Former Indonesian President Abdurrahman Wahid, who presided over the country’s early tumultuous years of democracy, has died at the age of 69.
Wahid, known by his nickname Gus Dur, was a democratic reformer and advocate of moderate Islam. As leader of the 40-million-member Nahdlatul Ulama, Indonesia’s largest Islamic organization, Wahid promoted interfaith dialogue and defied radical critics to visit Israel in October 1994.
“He was against political Islam as a concept,” said Robin Bush, Indonesia country representative for the Asia Foundation. “He was one of the greatest thinkers and philosophers of Islam in Indonesia.”
A proponent of Civil Islam, he fought radical attempts to politicize the NU in the 1980s and 1990s at a time when Muslim groups were struggling to contain Saudi-funded Wahabbi elements advocating the implementation of Shariah law.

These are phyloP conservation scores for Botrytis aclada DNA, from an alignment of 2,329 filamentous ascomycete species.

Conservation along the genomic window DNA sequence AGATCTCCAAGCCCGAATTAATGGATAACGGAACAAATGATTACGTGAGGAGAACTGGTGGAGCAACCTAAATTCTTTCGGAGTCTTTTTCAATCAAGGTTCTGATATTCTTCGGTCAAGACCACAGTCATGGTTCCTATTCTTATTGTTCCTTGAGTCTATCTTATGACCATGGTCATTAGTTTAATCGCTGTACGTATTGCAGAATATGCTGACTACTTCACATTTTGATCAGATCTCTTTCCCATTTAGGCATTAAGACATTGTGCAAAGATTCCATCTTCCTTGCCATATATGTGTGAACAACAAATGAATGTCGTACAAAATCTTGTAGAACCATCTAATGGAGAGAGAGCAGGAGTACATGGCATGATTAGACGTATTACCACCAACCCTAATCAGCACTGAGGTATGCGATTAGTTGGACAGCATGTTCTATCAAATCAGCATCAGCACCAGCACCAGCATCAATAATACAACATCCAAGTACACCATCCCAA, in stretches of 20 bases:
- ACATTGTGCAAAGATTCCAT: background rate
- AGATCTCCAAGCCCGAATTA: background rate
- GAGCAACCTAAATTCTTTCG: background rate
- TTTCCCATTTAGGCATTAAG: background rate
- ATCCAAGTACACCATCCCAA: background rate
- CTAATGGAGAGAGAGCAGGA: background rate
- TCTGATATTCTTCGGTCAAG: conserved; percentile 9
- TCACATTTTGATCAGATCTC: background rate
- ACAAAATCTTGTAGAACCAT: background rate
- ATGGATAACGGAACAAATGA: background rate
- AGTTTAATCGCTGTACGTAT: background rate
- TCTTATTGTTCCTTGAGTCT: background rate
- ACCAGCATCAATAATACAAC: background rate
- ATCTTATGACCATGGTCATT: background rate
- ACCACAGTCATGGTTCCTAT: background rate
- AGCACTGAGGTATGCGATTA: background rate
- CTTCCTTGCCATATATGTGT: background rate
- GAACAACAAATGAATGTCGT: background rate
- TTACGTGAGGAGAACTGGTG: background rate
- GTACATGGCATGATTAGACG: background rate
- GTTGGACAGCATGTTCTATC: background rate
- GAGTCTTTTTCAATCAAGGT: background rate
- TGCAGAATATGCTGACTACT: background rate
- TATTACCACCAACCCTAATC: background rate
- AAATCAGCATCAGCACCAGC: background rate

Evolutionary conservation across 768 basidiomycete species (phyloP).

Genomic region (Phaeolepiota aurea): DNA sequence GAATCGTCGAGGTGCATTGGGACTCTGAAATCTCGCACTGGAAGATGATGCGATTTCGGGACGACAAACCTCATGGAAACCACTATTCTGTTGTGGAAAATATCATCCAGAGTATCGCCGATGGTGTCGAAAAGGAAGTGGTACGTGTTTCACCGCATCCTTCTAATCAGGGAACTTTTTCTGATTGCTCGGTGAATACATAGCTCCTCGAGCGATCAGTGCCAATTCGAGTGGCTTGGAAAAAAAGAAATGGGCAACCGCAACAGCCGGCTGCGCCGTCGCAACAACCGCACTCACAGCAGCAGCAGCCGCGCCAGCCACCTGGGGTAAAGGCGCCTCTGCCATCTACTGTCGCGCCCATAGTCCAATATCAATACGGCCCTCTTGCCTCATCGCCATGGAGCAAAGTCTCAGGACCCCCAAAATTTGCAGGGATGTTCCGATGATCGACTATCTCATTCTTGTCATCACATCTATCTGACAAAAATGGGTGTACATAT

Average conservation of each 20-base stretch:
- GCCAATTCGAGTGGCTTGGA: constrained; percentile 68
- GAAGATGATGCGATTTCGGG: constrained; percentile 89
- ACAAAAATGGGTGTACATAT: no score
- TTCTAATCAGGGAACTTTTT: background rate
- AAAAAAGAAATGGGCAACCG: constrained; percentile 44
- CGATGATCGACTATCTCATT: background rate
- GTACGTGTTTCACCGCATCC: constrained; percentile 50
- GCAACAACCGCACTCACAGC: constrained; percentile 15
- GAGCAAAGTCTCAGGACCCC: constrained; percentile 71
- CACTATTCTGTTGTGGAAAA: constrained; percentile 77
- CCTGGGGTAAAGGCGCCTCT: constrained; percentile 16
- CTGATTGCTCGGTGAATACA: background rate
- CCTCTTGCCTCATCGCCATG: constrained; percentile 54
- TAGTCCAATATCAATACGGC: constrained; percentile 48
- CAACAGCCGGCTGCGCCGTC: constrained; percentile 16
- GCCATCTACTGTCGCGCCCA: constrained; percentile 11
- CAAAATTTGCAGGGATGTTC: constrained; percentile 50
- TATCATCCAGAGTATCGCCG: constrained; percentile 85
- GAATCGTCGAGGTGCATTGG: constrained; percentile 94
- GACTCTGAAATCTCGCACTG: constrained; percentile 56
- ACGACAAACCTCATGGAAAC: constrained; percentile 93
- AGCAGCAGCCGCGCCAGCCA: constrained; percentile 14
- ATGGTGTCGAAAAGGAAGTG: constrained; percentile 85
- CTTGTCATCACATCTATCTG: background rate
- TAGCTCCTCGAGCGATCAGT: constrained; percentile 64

Wahid “was one of the biggest promoters of the [civil society] movement,” according to Sidney Jones, a Jakarta-based analyst for the International Crisis Group.
Muslims themselves can and must propagate an understanding of the ‘right’ Islam, and thereby discredit extremist ideology. Yet to accomplish this task requires the understanding and support of like-minded individuals, organizations and governments throughout the world. Our goal must be to illuminate the hearts and minds of humanity, and offer a compelling alternate vision of Islam, one that banishes the fanatical ideology of hatred to the darkness from which it emerged.
A vocal critic of Suharto in the dictator’s final years in power, Wahid was installed as president following a backroom deal in October 1999, but struggled to assert his authority against “unelected powerbrokers, including a disgruntled military that resisted civilian control.”
He tried to establish a truth and reconciliation commission to investigate political killings and disappearances during Suharto’s 32-year rule, but he was consistently frustrated, not least by the still-powerful military.
Despite the lack of substantive achievements in office, if the initial tributes following his death are any indication, he will be remembered as “a truly fearless defender of Indonesia’s traditions of decency, tolerance, pluralism and constitutionalism.”